Reviewed by Jeffrey B. Remz
Lady Antebellum probably needed a change in direction after "Own the Night" dropped in 2011. The material was overly geared towards taking dead aim at the radio jugular and not the best material. That isn't the case this time out on the trio's fifth release because most of the songs veer away from being obviously radio fodder (except for the current singleDowntown
with its soulful beginning and strong vocals from Hillary Scott), but that also doesn't man that this was the right change.
Downtown is followed by the uptempo, more rocking and catchy Better Off Now (That You're Gone) with the more soulful Charles Kelley on vocals, reminding us of the Fleetwood Mac influence on country pop. In fact, one would be very hard pressed to find much that is overtly country in the music, or instrumentation (unless considering the lead-off Tom Petty-esque Get to Me and a bit in Long Teenage Goodbye) which doesn't stray all that far from what Lady A has done in its very successful past.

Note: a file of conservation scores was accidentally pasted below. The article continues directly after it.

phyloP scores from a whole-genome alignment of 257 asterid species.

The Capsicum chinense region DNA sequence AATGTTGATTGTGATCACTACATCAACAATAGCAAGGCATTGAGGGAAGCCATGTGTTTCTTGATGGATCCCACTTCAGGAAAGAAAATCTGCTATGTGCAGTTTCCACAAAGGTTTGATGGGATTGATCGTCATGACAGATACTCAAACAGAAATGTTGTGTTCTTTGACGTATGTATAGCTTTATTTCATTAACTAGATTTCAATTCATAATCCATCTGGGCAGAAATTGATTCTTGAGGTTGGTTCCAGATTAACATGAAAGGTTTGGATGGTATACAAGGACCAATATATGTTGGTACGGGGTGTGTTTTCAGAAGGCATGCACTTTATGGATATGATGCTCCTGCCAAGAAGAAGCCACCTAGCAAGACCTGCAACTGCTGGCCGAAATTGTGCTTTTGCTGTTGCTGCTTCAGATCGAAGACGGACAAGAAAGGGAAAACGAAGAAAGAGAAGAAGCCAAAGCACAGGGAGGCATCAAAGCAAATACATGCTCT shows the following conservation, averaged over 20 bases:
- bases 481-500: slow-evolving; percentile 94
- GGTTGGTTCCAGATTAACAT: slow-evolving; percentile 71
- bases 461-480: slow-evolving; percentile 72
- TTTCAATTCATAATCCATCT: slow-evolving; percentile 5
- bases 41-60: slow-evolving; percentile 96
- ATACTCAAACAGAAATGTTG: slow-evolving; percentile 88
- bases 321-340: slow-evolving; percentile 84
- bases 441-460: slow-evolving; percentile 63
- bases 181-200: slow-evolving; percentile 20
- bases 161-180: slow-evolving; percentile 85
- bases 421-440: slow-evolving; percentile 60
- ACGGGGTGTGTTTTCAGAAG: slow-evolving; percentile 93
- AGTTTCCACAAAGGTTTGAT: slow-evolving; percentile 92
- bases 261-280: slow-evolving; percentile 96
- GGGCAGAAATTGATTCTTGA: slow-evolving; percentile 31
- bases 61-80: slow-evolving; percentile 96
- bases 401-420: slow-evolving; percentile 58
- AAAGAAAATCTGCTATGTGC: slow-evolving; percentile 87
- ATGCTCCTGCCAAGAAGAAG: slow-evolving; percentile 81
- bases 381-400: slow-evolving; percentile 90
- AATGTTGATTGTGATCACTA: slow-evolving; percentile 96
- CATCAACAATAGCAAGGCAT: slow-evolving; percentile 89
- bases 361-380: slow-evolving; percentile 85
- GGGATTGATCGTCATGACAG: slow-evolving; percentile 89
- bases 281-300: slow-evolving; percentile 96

But aside from a few cuts, the overall musical affect is one of a toned-down sound both musically and vocally without relying on big sweeping vocals or music to power the songs along, the sorts of sounds that heretofore dominated Lady A's music.
And at some level, most of the dozen songs here are a bit too low key (the title track is a prime example) and not all particularly engaging either. The band said they purposefully toned down the instrumentation, but the songs are not inviting enough to mesh with the goal.
Scott and Kelley take care of all the lead vocals, sometimes trading off within the same song, harmonizing or the traditional lead and back-up roles. Both are very capable with Scott turning in a strong outing on It Ain't Pretty and Kelley on Can't Stand the Rain on songs about the pitfalls of love.
Lady A will doubtlessly get the Gold record with their latest based on past history, but that doesn't mean that this is a disc that set a personal best either.